It will soon be two years since my dear sister was murdered.  Two years. Sometimes it seems like forever, yet most days, it seems like only yesterday. 
Over the last two years, I have worked very hard on myself.  I have learned patience. I have learned to really not sweat the small stuff.  I have learned to let go of things I cannot control.  I have learned to make changes, healthy changes for myself.  It is a process, a journey that we travel after losing a loved one.
It took me some time, but the first thing I had to do was Decide. Decide what I could do to help myself.  Decide what was important, what was not.  I made lists, I talked to myself, I talked to my departed sister. I decided what I wanted and needed to do. 
The decisions I made led me to the second D. De-clutter.  I looked around my home and saw stuff. Just stuff. Losing my sister really drove home the fact that stuff is just that, stuff.  I have a few cherished possessions that I would never want to lose, but for the most part as I look around my home, most everything here is replaceable.  So I de clutter. It’s an ongoing process. I clean out my closet only to go back a month later and clean it out again. 
My rule is if I haven’t worn it or used it for a year, it’s donated or given away.  De cluttering makes me feel better.  Lighter.  At my age, I have everything I need and there is very little that I want.  I am finally past that “I want this or that” stage.  I really want nothing I can buy. I want what is important. I want good health. I want to spend time with my family. I want to spoil my grandson with love and wonderful moments together.  I want to make my elderly Mother as comfortable as I can.  Other than paying for the good health, everything else just takes me, being me. 
The third D came from my doctor. For well over a year, she has been telling me I need to de-stress my life.  I always thought, yeah right, and how do I do that?  I have a very stressful job, or at least I allow it to be stressful.  I have to work, right?  My sister’s murder trial has yet to happen. It’s stressful, the waiting, the wondering, the speculating.  I can’t control that trial, that situation, so I have to live with a little of the stress it brings.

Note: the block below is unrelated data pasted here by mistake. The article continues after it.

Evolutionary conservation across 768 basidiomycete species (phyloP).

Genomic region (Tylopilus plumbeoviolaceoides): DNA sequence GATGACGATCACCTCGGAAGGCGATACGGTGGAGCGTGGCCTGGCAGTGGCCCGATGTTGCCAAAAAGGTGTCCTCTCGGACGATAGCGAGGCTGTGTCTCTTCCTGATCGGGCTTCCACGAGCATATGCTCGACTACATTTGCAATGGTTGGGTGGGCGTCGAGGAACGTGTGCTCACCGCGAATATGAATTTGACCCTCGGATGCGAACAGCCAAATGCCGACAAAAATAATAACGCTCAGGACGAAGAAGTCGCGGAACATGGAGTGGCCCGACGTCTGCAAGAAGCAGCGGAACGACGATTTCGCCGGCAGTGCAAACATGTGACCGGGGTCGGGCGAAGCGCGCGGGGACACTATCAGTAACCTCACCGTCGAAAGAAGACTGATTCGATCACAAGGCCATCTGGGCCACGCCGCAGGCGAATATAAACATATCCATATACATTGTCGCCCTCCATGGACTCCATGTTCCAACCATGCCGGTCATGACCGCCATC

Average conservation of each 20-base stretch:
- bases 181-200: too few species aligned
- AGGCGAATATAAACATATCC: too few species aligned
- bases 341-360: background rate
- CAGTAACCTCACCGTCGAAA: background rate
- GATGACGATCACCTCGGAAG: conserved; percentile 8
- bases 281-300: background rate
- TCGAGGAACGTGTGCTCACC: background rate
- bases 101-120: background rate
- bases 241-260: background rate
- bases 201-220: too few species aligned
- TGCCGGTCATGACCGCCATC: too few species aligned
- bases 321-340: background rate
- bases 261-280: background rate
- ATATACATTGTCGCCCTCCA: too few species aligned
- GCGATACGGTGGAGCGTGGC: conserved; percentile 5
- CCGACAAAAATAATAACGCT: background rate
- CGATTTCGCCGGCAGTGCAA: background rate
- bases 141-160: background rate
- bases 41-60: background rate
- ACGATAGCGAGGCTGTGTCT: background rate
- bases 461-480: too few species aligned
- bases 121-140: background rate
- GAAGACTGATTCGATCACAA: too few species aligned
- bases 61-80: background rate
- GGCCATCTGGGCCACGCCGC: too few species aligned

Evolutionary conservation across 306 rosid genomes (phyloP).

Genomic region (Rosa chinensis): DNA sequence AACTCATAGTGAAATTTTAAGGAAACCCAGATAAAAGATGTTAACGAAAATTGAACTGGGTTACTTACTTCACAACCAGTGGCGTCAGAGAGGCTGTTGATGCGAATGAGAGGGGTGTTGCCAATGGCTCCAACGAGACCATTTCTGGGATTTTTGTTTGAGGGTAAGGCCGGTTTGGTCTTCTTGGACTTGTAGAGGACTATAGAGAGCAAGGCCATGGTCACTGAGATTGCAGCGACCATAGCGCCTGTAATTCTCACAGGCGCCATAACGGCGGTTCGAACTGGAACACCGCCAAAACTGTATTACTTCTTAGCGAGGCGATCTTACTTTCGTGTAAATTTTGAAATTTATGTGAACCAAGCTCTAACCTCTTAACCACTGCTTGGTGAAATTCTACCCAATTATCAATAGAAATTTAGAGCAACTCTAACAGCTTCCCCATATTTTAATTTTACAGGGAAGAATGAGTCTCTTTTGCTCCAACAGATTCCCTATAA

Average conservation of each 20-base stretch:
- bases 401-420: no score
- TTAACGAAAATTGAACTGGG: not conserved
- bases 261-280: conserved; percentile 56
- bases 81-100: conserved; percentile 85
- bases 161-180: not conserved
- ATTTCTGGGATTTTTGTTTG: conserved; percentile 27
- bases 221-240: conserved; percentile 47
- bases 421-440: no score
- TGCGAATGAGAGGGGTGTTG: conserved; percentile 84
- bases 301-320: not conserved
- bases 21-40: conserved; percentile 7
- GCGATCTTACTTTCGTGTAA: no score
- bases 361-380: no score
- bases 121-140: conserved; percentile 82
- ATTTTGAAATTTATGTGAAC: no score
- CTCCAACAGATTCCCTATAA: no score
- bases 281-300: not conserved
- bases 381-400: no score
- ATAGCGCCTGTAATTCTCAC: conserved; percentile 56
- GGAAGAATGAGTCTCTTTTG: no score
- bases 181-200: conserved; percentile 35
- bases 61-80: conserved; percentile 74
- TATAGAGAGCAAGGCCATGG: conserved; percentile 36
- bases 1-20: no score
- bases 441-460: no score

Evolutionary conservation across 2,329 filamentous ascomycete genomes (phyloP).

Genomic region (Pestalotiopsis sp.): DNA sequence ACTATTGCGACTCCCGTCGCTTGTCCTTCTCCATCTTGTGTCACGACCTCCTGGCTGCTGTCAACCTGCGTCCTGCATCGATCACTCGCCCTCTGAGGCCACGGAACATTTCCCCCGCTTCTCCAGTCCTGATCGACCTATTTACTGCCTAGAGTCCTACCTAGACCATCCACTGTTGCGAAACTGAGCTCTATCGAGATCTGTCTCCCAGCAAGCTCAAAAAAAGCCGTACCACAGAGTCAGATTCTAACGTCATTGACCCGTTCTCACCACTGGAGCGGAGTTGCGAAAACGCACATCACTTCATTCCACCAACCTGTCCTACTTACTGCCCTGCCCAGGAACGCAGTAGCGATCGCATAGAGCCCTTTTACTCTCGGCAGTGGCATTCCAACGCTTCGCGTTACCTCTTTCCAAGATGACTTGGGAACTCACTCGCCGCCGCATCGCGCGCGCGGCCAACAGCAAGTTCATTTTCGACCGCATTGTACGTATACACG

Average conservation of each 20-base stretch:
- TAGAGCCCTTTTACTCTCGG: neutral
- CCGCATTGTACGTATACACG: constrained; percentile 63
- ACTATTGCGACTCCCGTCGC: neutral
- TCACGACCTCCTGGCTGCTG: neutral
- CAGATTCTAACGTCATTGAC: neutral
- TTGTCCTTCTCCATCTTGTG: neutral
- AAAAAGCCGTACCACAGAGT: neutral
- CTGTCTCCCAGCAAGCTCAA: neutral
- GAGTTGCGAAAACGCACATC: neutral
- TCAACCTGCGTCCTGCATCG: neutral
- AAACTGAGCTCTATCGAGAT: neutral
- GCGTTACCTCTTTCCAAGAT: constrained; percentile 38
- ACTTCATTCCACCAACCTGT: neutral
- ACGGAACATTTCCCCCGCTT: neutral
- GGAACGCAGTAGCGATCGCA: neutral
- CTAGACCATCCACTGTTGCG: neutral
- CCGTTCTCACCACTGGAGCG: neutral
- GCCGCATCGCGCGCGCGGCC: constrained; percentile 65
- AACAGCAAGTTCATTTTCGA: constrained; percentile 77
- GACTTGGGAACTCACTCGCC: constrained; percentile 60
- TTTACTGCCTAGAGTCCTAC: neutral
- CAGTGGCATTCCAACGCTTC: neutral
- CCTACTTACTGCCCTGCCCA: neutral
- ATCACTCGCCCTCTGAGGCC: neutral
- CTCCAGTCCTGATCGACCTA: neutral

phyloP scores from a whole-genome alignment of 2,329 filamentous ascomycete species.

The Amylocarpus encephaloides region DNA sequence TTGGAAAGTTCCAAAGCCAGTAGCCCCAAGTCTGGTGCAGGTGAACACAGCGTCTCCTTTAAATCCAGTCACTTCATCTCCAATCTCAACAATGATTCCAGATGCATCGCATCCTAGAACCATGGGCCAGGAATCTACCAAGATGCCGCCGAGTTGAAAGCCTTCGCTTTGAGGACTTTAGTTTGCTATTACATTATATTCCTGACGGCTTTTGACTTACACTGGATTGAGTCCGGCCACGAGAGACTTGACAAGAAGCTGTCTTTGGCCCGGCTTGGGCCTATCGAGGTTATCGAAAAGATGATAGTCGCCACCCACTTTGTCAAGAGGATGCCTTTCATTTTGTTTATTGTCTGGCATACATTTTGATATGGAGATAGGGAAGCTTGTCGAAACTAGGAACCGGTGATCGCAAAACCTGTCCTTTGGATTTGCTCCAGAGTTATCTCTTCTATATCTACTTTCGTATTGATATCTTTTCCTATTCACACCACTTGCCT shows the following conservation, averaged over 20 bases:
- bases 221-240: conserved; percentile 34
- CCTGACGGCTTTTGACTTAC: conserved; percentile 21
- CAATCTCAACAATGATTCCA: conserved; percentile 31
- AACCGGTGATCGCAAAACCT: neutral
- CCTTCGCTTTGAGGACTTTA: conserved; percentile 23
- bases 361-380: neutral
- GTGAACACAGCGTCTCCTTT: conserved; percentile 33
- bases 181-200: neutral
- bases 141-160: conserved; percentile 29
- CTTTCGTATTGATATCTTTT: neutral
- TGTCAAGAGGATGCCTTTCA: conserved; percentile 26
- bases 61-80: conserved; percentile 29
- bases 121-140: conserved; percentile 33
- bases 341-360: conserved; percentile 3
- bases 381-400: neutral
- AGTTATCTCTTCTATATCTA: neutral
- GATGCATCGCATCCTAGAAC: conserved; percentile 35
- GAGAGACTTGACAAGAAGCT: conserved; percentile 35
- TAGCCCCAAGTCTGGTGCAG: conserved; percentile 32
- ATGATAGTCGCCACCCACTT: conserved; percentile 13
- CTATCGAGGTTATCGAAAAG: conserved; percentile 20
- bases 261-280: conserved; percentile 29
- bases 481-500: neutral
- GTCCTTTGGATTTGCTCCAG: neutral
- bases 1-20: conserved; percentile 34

My job on the other hand, I don’t have to live with.  As difficult as it is to change jobs at my age, let alone finding a new job, I thought I was stuck with the job I have.  It took a complete meltdown at work to make me realize I had to change something.   I took a few days and thought long and hard about my options.  Again, I made lists, I talked to myself and I talked to my sister.  I made the decision.  I demoted myself.  I talked to the higher ups about it and although shocked, they accepted my decision. 
With the demotion comes a little less pay, which is doable for me.  The demotion also decreases my work week from 60-65 hours a week to a mere 50 hours a week!  What will I do with those extra hours each week?  Spend time with my Mother, my children, my grandson, my family.  Spend time writing, something I love to do.  Spend time de-cluttering. Spend time doing whatever I decide to do.  The demotion also brings less responsibility which equates to less stress. I already feel the relief. I feel lighter, I breath deeper, I even slept soundly last night. 
I remember being told shortly after my sister’s death that I would go through some kind of transformation.  I think this is it.  It takes time and some hard work, but it does happen.  I continue to talk to my sister. I can see her in my mind, smiling down on me.  Knowing her little sister is going to be just fine.  Knowing her little sister is finding her way.  Finally!
Shirley Wiles-Dickinson 2011

Shirley Wiles-Dickinson

Shirley Wiles-Dickinson is the youngest of four girls in a Midwestern family. In 2009, her sister was brutally murdered. She writes about her experience following this loss.

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